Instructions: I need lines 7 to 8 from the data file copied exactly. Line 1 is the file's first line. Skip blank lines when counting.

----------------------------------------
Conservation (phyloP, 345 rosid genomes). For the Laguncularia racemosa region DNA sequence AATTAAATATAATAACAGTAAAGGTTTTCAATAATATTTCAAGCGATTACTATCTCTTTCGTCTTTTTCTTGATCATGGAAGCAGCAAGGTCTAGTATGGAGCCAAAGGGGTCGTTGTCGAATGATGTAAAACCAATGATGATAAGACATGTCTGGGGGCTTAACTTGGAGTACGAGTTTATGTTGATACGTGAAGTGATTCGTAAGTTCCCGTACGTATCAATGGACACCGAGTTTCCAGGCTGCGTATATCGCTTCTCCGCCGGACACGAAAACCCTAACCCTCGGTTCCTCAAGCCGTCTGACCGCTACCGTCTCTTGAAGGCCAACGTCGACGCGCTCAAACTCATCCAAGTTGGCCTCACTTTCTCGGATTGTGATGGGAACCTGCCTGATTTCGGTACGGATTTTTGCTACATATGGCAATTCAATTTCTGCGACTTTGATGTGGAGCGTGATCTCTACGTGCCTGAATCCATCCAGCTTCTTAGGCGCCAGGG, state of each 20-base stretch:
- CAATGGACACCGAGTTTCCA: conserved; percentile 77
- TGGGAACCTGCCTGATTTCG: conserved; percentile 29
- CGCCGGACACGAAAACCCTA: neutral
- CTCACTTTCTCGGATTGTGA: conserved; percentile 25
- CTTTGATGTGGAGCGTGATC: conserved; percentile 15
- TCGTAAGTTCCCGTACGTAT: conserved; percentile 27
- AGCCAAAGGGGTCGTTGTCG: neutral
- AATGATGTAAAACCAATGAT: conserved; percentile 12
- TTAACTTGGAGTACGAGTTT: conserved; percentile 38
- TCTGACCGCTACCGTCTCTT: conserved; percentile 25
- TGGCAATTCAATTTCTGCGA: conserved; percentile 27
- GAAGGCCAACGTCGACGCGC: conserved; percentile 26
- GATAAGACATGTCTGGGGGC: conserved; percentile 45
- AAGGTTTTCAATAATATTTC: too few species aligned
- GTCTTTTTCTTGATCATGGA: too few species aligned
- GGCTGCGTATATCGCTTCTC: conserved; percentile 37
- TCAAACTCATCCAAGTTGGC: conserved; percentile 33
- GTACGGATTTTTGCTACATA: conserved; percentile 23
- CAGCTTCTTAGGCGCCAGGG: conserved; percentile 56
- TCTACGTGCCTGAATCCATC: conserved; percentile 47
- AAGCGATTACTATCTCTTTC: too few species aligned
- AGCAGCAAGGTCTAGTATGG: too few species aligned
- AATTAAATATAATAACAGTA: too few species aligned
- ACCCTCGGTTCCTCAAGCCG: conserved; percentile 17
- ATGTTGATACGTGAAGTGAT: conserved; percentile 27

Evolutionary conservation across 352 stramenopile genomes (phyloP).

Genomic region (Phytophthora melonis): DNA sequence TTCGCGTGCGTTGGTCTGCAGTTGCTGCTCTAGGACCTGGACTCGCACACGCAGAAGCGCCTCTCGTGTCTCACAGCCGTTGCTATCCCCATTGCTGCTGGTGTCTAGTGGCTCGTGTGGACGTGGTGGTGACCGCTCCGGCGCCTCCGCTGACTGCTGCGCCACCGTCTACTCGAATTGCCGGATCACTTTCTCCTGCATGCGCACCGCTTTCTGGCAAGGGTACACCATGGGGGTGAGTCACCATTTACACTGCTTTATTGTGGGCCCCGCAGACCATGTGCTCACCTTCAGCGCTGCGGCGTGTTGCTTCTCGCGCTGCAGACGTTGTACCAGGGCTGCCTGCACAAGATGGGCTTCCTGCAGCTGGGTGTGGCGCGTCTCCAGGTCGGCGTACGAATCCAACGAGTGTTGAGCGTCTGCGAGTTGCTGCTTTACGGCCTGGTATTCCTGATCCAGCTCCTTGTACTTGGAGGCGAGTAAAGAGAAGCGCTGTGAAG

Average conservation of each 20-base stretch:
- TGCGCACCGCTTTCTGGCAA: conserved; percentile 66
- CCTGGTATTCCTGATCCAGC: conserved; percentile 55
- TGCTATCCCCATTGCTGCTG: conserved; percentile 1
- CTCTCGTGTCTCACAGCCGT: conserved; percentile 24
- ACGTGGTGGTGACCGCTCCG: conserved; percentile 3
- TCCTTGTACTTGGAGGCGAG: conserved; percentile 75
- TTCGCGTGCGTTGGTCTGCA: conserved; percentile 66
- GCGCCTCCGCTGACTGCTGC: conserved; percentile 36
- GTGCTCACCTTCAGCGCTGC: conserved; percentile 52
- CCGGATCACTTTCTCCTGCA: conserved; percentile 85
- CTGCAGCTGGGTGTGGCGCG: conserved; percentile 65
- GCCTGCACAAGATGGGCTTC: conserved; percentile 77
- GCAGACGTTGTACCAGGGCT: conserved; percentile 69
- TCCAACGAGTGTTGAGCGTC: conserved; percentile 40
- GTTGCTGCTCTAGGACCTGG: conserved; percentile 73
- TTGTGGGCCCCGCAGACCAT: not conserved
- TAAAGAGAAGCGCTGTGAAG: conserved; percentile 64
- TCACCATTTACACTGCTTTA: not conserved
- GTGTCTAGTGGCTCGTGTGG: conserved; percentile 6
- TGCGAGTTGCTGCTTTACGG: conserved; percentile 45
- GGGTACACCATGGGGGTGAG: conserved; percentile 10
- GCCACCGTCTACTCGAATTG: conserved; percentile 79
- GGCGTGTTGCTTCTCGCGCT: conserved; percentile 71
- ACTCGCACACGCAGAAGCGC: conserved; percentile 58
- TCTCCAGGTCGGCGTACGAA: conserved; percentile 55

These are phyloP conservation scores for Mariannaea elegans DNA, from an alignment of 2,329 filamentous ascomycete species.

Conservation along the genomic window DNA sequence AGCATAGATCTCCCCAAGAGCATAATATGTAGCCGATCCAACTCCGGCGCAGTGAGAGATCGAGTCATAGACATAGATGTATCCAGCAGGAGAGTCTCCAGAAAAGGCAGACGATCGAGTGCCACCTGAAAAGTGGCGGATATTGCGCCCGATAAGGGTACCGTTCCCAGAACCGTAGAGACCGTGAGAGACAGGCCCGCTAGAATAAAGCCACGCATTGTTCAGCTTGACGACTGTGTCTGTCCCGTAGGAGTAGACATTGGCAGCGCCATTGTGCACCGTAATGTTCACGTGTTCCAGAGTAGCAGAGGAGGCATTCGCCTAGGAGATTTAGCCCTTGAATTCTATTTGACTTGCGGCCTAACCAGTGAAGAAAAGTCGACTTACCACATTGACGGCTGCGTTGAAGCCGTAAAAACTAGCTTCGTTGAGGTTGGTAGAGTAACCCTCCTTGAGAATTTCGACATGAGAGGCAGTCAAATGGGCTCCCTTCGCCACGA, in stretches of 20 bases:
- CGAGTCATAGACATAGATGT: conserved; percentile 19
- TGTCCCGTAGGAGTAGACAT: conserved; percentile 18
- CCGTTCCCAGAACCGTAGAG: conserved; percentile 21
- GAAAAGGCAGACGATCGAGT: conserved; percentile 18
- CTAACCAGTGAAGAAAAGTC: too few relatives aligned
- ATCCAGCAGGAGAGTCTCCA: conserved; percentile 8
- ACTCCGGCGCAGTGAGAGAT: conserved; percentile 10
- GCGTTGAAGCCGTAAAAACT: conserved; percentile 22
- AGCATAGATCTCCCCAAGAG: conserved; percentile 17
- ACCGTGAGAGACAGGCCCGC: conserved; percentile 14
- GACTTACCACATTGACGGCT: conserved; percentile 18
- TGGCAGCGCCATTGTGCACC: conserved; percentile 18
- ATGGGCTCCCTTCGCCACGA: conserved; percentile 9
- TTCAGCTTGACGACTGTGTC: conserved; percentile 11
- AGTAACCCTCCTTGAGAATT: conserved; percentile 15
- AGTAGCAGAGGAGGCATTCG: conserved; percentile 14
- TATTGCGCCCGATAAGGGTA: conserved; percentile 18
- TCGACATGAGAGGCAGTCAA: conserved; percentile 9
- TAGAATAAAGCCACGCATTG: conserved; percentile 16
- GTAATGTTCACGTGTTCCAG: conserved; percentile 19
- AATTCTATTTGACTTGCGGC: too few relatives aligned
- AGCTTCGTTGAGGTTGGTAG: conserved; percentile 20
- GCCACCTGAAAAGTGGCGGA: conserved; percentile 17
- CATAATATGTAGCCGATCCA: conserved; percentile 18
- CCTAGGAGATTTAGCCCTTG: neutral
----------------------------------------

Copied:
- TCGTAAGTTCCCGTACGTAT: conserved; percentile 27
- AGCCAAAGGGGTCGTTGTCG: neutral